Changing Rooms & Trends
I noticed the other day that Channel 4 are rebooting an old classic. Yes, after 17 long years, and without us realising we had missed it, we will soon see the return of Changing Rooms. Laurence Llewelyn-Bowen has returned to makeover poor unsuspecting folks rooms in his inimitable style. Unfortunately for me, Carole (oh so) Smilie has fallen by the wayside, but the format of the show remains.
It seems that time hasn’t dimmed Laurence’s passion to push his style on to the public, and even at 56 years old he still feels comfortable enough to wear leather trousers – you have to admire his front. Competing neighbours employ the services of a design guru to make up a room of their home for them to then decide which is best and probably win some tacky prize. They were seen filming in Leigh on Sea a while ago and Laurence Llewelyn-Bowen was at The Corner Club and preening himself outside our office (pictured). We will wait for that episode with particular interest.
Seeing the announcement of the remake of this programme makes me look back to when it was on previously. 17 years ago doesn’t feel that long ago but is a lifetime when it comes to the housing market and decor trends.
Back in the day Changing Rooms was a massive show and spawned a frenzy of homeowners trying to emulate the style of the designers on show. Stipple effect painted walls were all the style with dado rails, flock wallpaper and large flowing window coverings all making their own mark.
Every house I visited back then was full of colour or had a thousand different paint samples on the walls with the owners still deliberating on which stencil to use for the feature wall. Each room had its style and colour. A lot of the time I was tempted to wear shades to protect my eyes – even when telling people how lovely their homes were!
Even though owners would spend significant time and money investing in these lavish styles, believe it or not, it was quite difficult to sell a property that was so meticulously designed. Buyers wanted a doer-upper. They wanted to add their mark. Properties that needed a bit of work were the most popular, people fought over the blank canvas’s – excited about what they could do to them.
What a difference 17 years makes! Now it is quite rare to see colour in a property. Unless it is Farrow & Ball railings of course or something poncy like that. Most properties are white throughout (including mine) and the idea of people wanting to roll their sleeves up and stencil the walls is laughable.
People are still interested in the doer-uppers but not as much and these properties don’t just get a feature wallpaper wall anymore they get the full treatment with walls smashed out, extensions and huge refurbishment programmes. The most popular properties now though are those that are done where very little or no work is required for the new owner. People are prepared to pay huge premiums for ‘turnkey’ properties that they can just move into and luckily the formula for this property seems to suit everyone. Minimalism is in vogue – white walls, grey carpets, grey kitchens, window shutters, white bathrooms, and of course, the trend for knocking out walls and large open plan rooms is still a thing.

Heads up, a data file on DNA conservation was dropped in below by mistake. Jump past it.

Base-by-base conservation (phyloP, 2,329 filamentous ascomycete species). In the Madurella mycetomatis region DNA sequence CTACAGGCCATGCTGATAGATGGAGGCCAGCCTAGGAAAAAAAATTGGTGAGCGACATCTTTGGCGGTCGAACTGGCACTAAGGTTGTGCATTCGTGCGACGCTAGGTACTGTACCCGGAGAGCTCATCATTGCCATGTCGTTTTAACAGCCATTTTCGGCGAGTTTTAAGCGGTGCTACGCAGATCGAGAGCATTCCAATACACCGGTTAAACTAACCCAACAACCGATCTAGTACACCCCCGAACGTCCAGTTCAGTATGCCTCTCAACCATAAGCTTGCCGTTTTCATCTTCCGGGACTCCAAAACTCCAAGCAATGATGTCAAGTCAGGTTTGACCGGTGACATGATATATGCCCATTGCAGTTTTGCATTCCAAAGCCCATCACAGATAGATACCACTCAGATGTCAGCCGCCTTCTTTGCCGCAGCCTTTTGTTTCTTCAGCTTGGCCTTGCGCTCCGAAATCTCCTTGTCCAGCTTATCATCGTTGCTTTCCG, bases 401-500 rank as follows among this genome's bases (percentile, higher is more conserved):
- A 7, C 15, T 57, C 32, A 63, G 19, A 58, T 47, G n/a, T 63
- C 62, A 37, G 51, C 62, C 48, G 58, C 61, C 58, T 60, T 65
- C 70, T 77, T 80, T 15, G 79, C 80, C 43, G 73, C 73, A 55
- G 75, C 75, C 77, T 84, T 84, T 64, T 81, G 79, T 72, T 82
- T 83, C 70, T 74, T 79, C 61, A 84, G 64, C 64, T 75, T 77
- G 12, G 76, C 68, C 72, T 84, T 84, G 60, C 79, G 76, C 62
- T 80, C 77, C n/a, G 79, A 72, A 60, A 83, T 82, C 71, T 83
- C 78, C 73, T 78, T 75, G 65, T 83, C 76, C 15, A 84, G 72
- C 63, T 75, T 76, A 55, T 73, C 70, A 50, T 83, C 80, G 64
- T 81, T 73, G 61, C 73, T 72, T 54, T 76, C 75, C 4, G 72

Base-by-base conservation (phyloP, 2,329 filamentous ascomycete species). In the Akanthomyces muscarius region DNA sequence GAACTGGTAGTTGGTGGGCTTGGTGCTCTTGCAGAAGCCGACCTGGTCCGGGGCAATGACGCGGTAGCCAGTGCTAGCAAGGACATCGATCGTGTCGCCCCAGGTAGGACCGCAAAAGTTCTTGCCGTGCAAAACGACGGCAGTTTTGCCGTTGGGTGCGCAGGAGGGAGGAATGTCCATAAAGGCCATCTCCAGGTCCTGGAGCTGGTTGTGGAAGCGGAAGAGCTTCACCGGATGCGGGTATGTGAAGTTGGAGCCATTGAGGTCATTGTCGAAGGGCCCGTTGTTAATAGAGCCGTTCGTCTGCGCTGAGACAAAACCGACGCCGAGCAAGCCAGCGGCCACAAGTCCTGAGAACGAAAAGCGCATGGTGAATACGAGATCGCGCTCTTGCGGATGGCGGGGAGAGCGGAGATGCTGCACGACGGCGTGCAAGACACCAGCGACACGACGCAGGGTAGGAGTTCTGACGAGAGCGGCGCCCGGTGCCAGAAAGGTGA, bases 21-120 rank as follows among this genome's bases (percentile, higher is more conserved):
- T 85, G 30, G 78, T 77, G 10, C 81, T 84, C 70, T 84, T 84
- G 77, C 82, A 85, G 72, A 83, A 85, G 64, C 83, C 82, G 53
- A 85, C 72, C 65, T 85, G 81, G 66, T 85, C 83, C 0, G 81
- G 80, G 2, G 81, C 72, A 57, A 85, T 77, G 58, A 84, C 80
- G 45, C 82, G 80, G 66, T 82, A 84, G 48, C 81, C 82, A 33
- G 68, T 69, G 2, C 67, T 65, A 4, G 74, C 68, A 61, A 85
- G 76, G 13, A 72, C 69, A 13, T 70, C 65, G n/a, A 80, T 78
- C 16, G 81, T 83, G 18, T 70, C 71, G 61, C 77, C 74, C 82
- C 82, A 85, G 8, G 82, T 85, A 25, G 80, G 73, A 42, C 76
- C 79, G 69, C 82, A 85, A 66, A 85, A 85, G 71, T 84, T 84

I must admit that I am a fan myself and all of these trends are conducive with family living so work very well in modern times. Also having lived through a large refurbishment programme on my own home I can fully appreciate the upheaval that this brings with it and the cost.
A huge factor contributing to this desire for turnkey properties is the cost of building work has gone through the roof, with some materials alone increasing in cost by 25% over the last year.
This, along with the risk involved, the time a renovation takes, the worry of finding the right builders and then the long list of other things like obtaining planning permission it becomes more obvious why people would want to take the easier route.
It will be interesting in another 17 years (I should still be here) to see if the trend reverses. Will we go back to small rooms, lounges, dining rooms, tv rooms, kitchens rather than the big open plan spaces? Will we see the return of colour to our homes? I for one hope so as it makes my job interesting, but whether I am brave enough to do it myself is another matter entirely.